Meanwhile, BizJournals ranked three Texas cities among the top five for economic performance in May (Barack Obama's Chicago, on the other hand, was 99th out of 102 major metros).

And then there's the matter of people voting with their feet and moving where the opportunity and prosperity are.

From the U.S. Census Bureau:

Eight of the 15 fastest-growing large U.S. cities and towns for the year ending July 1, 2012 were in Texas, according to population estimates released today by the U.S. Census Bureau. The Lone Star State also stood out in terms of the size of population growth, with five of the 10 cities and towns that added the most people over the year.

Think about those figures.

Three of the top five and five of the top ten cities for numeric population increase from July 2011 to July 2012 were in Texas:

numericalgrowth.jpg

Eight of the fifteen fastest growing American cities over that same time frame were in Texas. No other state had more than one city in the top fifteen:

growthrate.jpg

Texas cities just keep continuing their economic domination. Small cities, big cities, short-term, long-term. Up and down the scorecard.

Indeed, in my last post about Scranton versus Austin (or, "why Darryl, Jim, and Pam from The Office all moved to Austin in the series finale"), I erred. Sort of. I wrote:

Austin is now bigger than San Francisco, yes, but it's still only the 13th or 14th largest metro in the country.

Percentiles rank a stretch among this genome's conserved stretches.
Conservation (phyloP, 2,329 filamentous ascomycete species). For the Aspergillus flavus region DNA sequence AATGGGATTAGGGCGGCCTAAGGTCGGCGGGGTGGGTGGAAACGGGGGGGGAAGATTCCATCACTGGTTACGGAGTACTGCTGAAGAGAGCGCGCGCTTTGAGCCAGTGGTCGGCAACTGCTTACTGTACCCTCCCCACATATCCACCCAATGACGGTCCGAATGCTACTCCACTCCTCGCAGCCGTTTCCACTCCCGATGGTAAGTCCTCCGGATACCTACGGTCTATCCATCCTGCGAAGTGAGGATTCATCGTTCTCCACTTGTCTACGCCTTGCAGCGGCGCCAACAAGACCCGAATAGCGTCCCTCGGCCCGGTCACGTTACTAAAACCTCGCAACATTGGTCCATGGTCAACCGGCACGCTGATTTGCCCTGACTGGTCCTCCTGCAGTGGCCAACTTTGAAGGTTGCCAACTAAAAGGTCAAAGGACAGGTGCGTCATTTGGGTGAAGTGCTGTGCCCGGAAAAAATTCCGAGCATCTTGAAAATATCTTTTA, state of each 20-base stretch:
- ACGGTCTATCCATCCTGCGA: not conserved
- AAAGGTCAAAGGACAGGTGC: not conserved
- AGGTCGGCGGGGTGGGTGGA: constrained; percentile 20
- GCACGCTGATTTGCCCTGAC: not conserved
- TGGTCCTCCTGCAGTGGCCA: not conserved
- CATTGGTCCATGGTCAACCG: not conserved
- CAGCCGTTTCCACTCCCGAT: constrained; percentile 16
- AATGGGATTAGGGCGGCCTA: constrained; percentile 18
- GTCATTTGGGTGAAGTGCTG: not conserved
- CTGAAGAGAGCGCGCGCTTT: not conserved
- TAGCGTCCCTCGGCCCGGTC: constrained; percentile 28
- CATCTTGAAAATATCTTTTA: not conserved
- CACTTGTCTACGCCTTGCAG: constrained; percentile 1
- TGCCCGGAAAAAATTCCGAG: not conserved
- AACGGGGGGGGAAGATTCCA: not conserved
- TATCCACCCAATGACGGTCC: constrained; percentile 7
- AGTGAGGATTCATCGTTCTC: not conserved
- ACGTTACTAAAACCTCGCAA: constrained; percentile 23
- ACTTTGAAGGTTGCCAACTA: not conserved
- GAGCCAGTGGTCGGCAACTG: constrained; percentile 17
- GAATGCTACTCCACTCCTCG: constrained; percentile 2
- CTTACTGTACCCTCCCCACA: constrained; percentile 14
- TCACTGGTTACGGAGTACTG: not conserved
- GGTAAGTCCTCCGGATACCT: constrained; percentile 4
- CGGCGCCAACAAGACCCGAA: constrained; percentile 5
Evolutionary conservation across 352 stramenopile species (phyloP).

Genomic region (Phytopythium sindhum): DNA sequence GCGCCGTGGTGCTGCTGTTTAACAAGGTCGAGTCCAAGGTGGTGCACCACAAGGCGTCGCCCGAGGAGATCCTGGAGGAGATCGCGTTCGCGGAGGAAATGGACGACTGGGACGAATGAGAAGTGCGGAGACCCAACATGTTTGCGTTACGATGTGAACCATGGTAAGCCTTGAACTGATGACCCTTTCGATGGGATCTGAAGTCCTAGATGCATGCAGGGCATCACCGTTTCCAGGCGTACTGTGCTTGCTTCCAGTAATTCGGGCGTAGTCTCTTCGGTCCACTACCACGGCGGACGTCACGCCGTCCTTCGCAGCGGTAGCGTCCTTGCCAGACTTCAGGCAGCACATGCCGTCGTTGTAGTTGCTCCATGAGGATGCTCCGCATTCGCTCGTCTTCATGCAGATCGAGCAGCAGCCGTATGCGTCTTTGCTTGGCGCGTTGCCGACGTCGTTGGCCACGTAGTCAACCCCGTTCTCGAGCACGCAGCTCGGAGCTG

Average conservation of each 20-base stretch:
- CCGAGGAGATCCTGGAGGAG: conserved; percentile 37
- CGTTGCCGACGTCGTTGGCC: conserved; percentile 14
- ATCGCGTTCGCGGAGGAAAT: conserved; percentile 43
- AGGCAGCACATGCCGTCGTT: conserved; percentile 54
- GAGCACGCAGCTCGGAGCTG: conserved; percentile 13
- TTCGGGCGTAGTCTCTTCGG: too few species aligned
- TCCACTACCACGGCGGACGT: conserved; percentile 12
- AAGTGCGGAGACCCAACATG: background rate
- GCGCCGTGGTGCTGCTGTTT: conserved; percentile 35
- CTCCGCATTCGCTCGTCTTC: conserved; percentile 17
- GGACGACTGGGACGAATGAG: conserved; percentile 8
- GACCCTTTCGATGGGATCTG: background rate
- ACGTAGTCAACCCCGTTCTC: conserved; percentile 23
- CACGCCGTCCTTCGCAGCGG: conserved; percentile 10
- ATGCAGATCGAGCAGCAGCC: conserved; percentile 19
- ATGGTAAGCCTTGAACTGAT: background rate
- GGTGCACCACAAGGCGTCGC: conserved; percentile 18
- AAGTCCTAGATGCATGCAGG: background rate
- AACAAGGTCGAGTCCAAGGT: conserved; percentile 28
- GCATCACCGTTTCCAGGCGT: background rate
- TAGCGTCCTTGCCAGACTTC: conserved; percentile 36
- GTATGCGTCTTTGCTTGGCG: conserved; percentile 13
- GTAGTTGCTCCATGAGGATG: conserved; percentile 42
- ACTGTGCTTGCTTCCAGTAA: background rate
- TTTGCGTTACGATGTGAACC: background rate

The latest data from the U.S. Census Bureau, just out yesterday, actually shows that Austin, having passed Jacksonville, Florida and Indianapolis, Indiana, is now the 11th largest city in America. To crack the top ten, Austin will have to pass San Jose (Silicon Valley), which is actually growing in its own right. From July 2011 to July 2012, San Jose added 12,751 people. Over that same time, Austin added 25,395, a difference of 12,644.

Based on those trends, Austin will catch San Jose in 11.086 years, or roughly 11 years, 1 month, and 1 day. Of course trends change. They fluctuate. Growth slows down or accelerates. But that's the crude projection based on the most recent data we have: Austin will be among the largest ten cities in America by 2024.

-------------------------------------

Previous Trivia Tidbit: Scranton Versus Austin.

rss-icon.gif twitter-icon.gif facebook-icon.gif

Posted by Will Franklin · 23 May 2013 12:40 PM · Comments (0)

Scranton Versus Austin.

Trivia Tidbit of the Day: Part 971 -- Jobs, GDP, Housing-

SPOILER ALERT: If you haven't seen the final episode of The Office yet but plan on watching it at some point down the road, consider yourself warned. This post contains spoilers.

NBC's last remaining hit show, The Office, aired its final episode last night. SPOILER ALERT

The premise of the episode is that one year has passed, and the gang is all getting back together in Scranton for a retrospective panel about the PBS documentary they've been living for the past several years. Jim's start-up sports agency company, Athlead, renamed Athleap, has moved to Austin. Darryl, who once worked in the Dunder-Mifflin warehouse, followed Jim to Athlead, but Jim decided to quit the start-up and stay in Scranton with his wife Pam. Darryl stayed with Athlead (again, now Athleap). That may or may not make sense, depending on whether you've seen the show.